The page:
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The Fran S Shipwreck  New York's Wreck Valley
Historical and current New York Shipwreck Information and images for scuba divers and fisherman.
 

FRAN S

The Fran S was an 84 foot tug boat built in 1899. She sank in Jones Inlet during a dredging operation in the early 1970's. Sunk in 18 to 20 feet of water, the tug was a hazard to navigation, but after four unsuccessful salvage attempts, she remained in the same spot. Two years later, she was finally raised off the bottom, towed out to sea and re-sunk on the southwest corner of the Atlantic Beach Fish Haven.

This picturesque little three dimensional wreck has always brought back fond memories to me. When I first learned how to dive, this was the only wreck I could find without any sophisticated electronics like a loran or depth recorder. My buddies and I would just take a compass heading off buoy four and drag a grappling hook around for a while. In some cases, we would swim down buoy four's mooring chain to the cement block holding her in place, then navigate to the wreck, leaving a tether line to allow us to return to the chain. I wouldn't recommend either method to anyone. We spent so much time looking for the wreck that I've come to the conclusion it would have been much more time efficient to travel on one of the charter boats.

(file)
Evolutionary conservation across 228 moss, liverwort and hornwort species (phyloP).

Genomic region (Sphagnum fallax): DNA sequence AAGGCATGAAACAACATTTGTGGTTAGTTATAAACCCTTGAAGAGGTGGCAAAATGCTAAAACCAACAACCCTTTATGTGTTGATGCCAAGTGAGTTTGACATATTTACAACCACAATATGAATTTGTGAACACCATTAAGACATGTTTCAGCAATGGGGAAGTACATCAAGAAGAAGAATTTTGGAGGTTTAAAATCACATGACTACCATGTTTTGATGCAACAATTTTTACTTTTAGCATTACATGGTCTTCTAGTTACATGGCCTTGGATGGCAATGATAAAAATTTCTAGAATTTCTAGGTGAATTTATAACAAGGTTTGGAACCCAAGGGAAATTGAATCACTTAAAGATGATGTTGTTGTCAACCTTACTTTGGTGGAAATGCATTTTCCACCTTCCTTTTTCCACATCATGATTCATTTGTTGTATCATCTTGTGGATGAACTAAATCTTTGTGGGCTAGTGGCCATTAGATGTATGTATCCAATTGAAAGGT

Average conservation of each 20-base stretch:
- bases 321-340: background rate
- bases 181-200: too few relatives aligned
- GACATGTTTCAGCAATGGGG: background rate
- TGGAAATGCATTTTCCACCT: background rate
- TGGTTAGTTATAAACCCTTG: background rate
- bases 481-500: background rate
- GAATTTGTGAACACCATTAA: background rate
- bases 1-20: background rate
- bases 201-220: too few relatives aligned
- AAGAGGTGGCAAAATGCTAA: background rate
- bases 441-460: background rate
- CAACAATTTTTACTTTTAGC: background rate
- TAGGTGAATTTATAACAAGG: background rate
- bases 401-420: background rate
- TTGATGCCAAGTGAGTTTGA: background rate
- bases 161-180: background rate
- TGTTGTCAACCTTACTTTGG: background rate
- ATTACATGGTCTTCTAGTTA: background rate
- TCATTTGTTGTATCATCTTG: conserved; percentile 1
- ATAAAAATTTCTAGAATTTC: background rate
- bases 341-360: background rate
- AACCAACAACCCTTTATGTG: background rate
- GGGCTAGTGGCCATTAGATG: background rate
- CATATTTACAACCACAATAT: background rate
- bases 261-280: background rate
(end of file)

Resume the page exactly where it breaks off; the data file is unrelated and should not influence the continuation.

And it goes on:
The Fran S now sits upright in 70 to 80 feet of water, six miles out of Debs Inlet. Her hull serves as an artificial reef, providing refuge for a wide array of aquatic life as well as an interesting dive location. The area is excellent for big black fish and sea bass. It's almost commonplace for divers to see eight to twelve pound black fish swimming in and out of her upper structure. This wreck is only a few hundred feet from the Buoy 4 Barge and Good Humor Barges
 

Sketch of the Fran S wreck by Capt. Dan Berg.

Capt. Dan Berg with blackfish and a lobster caught while diving the Fran S Shipwreck. Photo by Jim D'Alessio.


 

 
   

 

 

 

 
 

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